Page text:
US State Department: Russia's claims of ‘genocide’ in Donbas are a false pretext for invasion

17 February, 12:45 PM
State Department Spokesman Ned Price (Photo:Susan Walsh/Pool via REUTERS)

State Department Spokesman Ned Price (Photo:Susan Walsh/Pool via REUTERS)

Russia is attempting to create a pretext for a further invasion of Ukraine, using claims of “genocide” and “mass graves” in Ukraine’s eastern Donbas region as evidence of Ukrainian crimes, the U.S. State Department has said.

U.S. State Department spokesman Ned Price, speaking at a press briefing on Feb. 16, said none of these claims were true. 

“This is a false narrative that Russia is developing to use as a pretext for military action against Ukraine,” he said. 

Price recalled that ahead of the annexation of Ukrainian Crimea in 2014, Moscow also falsely claimed that local Russian-speaking residents were being persecuted there. 

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Earlier, White House press secretary Jen Psaki said that fake reports of mass graves in the Donbas could become a pretext for the Russian invasion of Ukraine. 

On Feb. 16, Russia opened a criminal case against Ukraine for allegedly mistreating civilians in the Donbas. 

The Russian Federation claims that in August-October 2021 it found five mass graves in the occupied regions of Donetsk and Luhansk regions in eastern Ukraine.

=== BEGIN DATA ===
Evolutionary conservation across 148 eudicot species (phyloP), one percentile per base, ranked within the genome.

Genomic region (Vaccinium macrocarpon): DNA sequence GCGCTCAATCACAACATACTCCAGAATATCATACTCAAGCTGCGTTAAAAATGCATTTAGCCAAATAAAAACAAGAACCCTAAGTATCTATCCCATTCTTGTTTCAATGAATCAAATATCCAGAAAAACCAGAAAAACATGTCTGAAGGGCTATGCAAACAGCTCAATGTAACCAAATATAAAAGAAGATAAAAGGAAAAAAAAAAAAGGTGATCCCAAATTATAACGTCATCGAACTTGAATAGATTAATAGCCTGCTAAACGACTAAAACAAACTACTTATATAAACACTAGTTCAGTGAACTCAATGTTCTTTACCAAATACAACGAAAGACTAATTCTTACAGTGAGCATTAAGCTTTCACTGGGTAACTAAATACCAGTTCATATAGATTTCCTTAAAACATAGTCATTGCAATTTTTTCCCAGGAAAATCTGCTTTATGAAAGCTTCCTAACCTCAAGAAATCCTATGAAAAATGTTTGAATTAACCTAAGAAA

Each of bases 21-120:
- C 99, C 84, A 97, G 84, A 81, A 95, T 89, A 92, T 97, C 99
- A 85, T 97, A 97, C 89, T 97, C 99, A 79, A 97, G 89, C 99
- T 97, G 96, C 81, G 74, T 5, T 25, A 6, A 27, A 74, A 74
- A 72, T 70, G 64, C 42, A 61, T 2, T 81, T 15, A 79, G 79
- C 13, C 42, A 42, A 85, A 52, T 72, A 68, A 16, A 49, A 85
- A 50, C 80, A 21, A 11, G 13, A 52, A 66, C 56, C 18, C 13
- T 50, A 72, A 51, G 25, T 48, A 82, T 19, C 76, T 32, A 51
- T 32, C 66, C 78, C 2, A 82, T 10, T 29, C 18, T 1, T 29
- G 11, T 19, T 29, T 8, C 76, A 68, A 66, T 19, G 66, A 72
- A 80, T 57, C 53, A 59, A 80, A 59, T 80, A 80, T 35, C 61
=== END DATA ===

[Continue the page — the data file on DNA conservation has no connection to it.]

Journalist Olga Khudetskaya pointed out that these mass graves had been found in territory that has been occupied by Russian proxy forces since 2014, when Russia first launched its armed offensive against the Donbas. 

No credible evidence of persecution of Ukrainian Russian speakers has ever been presented, with an overwhelming majority of such claims, all originating from Russia, having been debunked as either false, or misinterpreted and highly exaggerated. 

In contrast, there is evidence that pro-Ukrainian individuals in Russian-occupied territory in Crimea and the Donbas have often been persecuted by the Russian authorities. In Crimea, Russia continues to conduct ethnic and religious persecution against the indigenous Crimean Tatar population. 

Russia invaded Ukraine in 2014 and occupied the Crimean Peninsula. It controls proxy military forces in the Donbas, and currently has more than 150,000 troops on the border with Ukraine. 

On Feb. 11, U.S. Secretary of State Antony Blinken said that Russia had sent additional forces to the border with Ukraine and could launch a new wave of invasion at any time, including during the Winter Olympics in Beijing.  Politico reported, citing a source, that U.S. President Joe Biden told NATO allies and EU leaders about the threat of a Russian invasion of Ukraine on Feb. 16. 

The Kremlin responded by accusing Western media of a “large-scale disinformation campaign.” 

Later, the U.S. Department of Defense announced they could not confirm media reports on the exact date of a possible invasion. 

Earlier, President Volodymyr Zelensky said that there is too much information on the media scene about the Russian invasion of Ukraine. He urged people not to panic and assured that "everything was under control." The Ukrainian leader also declared Feb. 16 as Unity Day.

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